What do you do when you’re a fitness centre offering group classes but you need to be versatile enough for beginners and regulars alike? Our promise is that we cater to people of all levels of expertise — from someone who has never worked out before to people who lift weights on a daily basis, and we make it fun for everyone. After all, we do promise that we make “fitness fun and easy.”
So what’s our formula, you ask? How do we do this consistently, effectively, and under unpredictable circumstances? That’s where our workouts of the day (WODs) come in.
What is a WOD?
A WOD, or Workout of the Day, is a combination of exercises that focuses on certain muscle groups, through the use of weightlifting movements and bodyweight exercises.
For us at Cult, a WOD is a way to make sure that all Cult centres across the country follow a similar format, so that any user can walk in to any centre at any time and experience a great workout.
So now, what makes any routine a good Cult WOD? To be a successful WOD, each workout (or group of workouts) must follow these criteria:
- It must have easy-to-learn movements
- It must be scalable
- It must target multiple muscle groups
- It must be easily performed with minimal equipment
Why these criteria particularly?
Easy Learning Curve
Ours is a community that encourages beginners and pros alike to make fitness a lifestyle. So it’s no wonder that we almost always have a few new faces in any of our classes. This means that anything we teach the class to do must be easy for them to pick up and perform — so they spend more time on the actual workout, while still learning something new.
WODs are designed to be simple enough to understand and execute in a short time, while still providing a challenge. After all, you wouldn’t want to spend an entire class just learning a basic move and not get your heart pumping, right?
We focus on scalability because we know that, on any given day, we’ll have a mix of beginners, intermediate athletes, and advanced athletes. We can’t really expect a beginner to deadlift her bodyweight, or make a regular workout with a PVC pipe, can we? So, each workout needs to be easy or challenging enough to cater to them all.
Workouts are chosen for their flexibility so that they can be modified to be easier or tougher as need be. Whether it’s a hand here for balance or knees on the ground there for an added boost, anybody should be able to do it. This means that, while everyone does the same workout, each person is also challenged adequately while they do it. This is also an easy way for athletes to workout even if they’re injured — a scaled-down version can be just as useful as a tougher version of a movement.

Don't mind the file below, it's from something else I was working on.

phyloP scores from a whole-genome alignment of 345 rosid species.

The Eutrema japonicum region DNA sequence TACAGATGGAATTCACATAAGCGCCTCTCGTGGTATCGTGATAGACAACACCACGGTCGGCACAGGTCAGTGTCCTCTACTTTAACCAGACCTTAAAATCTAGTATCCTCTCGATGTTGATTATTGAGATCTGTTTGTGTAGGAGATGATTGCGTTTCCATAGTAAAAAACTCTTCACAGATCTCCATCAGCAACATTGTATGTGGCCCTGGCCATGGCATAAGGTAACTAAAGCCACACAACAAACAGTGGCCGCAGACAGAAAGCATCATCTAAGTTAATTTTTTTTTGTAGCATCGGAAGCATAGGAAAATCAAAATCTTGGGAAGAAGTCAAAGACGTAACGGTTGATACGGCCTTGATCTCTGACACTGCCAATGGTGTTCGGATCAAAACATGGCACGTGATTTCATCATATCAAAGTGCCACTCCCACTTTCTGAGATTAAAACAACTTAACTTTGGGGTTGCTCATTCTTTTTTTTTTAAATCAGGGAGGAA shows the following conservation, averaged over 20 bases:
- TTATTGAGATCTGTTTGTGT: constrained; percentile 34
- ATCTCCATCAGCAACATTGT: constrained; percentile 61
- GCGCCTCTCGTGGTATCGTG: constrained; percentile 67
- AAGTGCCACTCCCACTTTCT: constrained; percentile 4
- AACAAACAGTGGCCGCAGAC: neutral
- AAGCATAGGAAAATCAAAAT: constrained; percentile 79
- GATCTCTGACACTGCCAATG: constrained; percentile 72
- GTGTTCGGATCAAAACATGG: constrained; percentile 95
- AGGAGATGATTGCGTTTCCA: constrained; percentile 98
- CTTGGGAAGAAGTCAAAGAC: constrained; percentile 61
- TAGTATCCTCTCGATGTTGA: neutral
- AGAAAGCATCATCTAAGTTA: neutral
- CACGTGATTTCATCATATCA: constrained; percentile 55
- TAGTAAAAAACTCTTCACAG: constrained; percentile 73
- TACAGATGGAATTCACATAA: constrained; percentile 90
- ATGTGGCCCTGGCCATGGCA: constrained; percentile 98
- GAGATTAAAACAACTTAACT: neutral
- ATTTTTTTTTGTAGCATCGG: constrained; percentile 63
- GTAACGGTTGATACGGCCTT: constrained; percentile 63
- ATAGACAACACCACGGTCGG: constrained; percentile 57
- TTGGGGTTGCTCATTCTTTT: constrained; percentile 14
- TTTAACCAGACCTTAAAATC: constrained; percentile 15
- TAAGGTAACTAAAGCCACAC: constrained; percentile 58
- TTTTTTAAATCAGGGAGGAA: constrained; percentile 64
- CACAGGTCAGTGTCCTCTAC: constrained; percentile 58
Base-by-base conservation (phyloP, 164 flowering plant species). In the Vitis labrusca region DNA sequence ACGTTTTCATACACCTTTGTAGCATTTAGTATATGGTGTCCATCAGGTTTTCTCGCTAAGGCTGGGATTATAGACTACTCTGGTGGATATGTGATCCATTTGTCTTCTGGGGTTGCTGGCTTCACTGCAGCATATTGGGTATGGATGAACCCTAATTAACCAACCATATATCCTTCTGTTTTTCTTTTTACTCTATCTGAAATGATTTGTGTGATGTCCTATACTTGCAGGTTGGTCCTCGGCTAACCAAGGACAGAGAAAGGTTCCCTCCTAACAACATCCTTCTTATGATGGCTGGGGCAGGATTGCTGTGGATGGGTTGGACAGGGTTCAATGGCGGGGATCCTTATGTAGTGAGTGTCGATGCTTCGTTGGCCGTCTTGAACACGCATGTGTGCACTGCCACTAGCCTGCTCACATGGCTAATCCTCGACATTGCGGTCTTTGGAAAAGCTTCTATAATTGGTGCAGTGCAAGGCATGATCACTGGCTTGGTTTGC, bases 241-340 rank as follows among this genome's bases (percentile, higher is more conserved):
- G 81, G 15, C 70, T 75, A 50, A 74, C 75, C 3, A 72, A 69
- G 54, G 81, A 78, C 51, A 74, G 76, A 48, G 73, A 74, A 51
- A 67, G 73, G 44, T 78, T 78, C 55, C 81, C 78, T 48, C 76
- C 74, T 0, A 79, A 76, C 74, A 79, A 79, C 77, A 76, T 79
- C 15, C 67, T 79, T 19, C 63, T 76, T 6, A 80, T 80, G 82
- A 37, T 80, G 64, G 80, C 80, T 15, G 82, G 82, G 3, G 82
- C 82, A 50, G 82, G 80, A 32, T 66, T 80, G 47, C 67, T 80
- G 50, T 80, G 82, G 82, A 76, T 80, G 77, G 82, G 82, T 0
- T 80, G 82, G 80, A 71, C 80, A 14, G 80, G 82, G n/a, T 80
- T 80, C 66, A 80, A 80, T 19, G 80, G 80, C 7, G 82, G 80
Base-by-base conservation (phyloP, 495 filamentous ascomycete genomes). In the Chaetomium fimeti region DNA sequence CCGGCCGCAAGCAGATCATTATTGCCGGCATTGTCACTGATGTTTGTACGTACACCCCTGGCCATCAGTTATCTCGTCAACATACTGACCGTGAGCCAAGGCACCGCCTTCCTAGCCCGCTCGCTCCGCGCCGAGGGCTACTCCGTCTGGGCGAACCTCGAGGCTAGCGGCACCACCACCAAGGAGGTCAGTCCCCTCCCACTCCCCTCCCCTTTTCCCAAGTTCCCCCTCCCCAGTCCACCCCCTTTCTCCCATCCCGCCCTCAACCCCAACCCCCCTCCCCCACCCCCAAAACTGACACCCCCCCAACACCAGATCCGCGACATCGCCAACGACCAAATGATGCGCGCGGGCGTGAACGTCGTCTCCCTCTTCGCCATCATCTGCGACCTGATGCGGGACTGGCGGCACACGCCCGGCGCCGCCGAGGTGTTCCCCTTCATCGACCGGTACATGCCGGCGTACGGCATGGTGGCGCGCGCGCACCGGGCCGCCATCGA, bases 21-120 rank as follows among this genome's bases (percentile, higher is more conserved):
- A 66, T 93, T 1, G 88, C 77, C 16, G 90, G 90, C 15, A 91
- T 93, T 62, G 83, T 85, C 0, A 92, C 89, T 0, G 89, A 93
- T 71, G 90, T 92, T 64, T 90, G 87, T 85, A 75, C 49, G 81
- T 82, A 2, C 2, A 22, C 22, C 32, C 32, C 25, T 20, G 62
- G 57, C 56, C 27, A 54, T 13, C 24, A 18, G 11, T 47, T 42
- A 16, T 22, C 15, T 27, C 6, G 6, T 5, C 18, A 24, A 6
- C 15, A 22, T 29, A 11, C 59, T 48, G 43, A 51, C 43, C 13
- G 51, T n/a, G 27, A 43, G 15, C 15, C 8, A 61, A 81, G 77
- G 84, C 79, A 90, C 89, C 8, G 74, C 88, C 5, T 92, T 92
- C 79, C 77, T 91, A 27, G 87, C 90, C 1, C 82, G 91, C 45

Multiple Muscle Groups
Our workouts are designed to target multiple muscle groups to provide a comprehensive workout to anyone who attends; they might workout daily, a few times a week, or only over the weekend. We can’t all be gym rats, right? Each workout needs to have at least one full-body movement so that users aren’t forced to attend multiple sessions just to make sure they’re targeting every muscle group. Apart from our HRX workouts, which are designed to isolate certain muscle groups on certain days, our other formats are meant to workout the body as a whole.
However, the movements also need to be made interesting for those who attend sessions regularly, so that they see adequate overall development — and enjoy themselves while they’re at it. After all, there’s nothing more boring than the same workout day in and day out. So, you might do a particular movement twice in the same week, but your workouts will be drastically different, making sure you’re always engaged.
We don’t act like a conventional gym, and we certainly don’t want to look like one either. We don’t have large, hulking equipment everywhere — just the basic weights and a few other things. For us, group classes aren’t about machines — they’re about the energy of the class motivating you to finish that last set, or do that last pushup. Which means our workouts need to keep pace, too.
We pick movements that use bodyweight or portable weights so that people can modify as they go. Working out in a group also means that you can’t have multiple people fighting over one piece of equipment, so the less we rely on those, the better. Besides, working out with minimal equipment is a great way to develop functional fitness, allowing you to lift things or move your body easier — and that’s a plus for sure!
All of this adds up to a lot of work — both within and outside the class. But it also makes for a very unique approach to fitness. It allows anyone to workout from anywhere and be sure that they’re doing what’s best for their body. After all, isn’t that what any fitness regime aspires to do?
Watch out for more articles where we break down each format and its specific workouts — we’ll let you in on some of our secrets!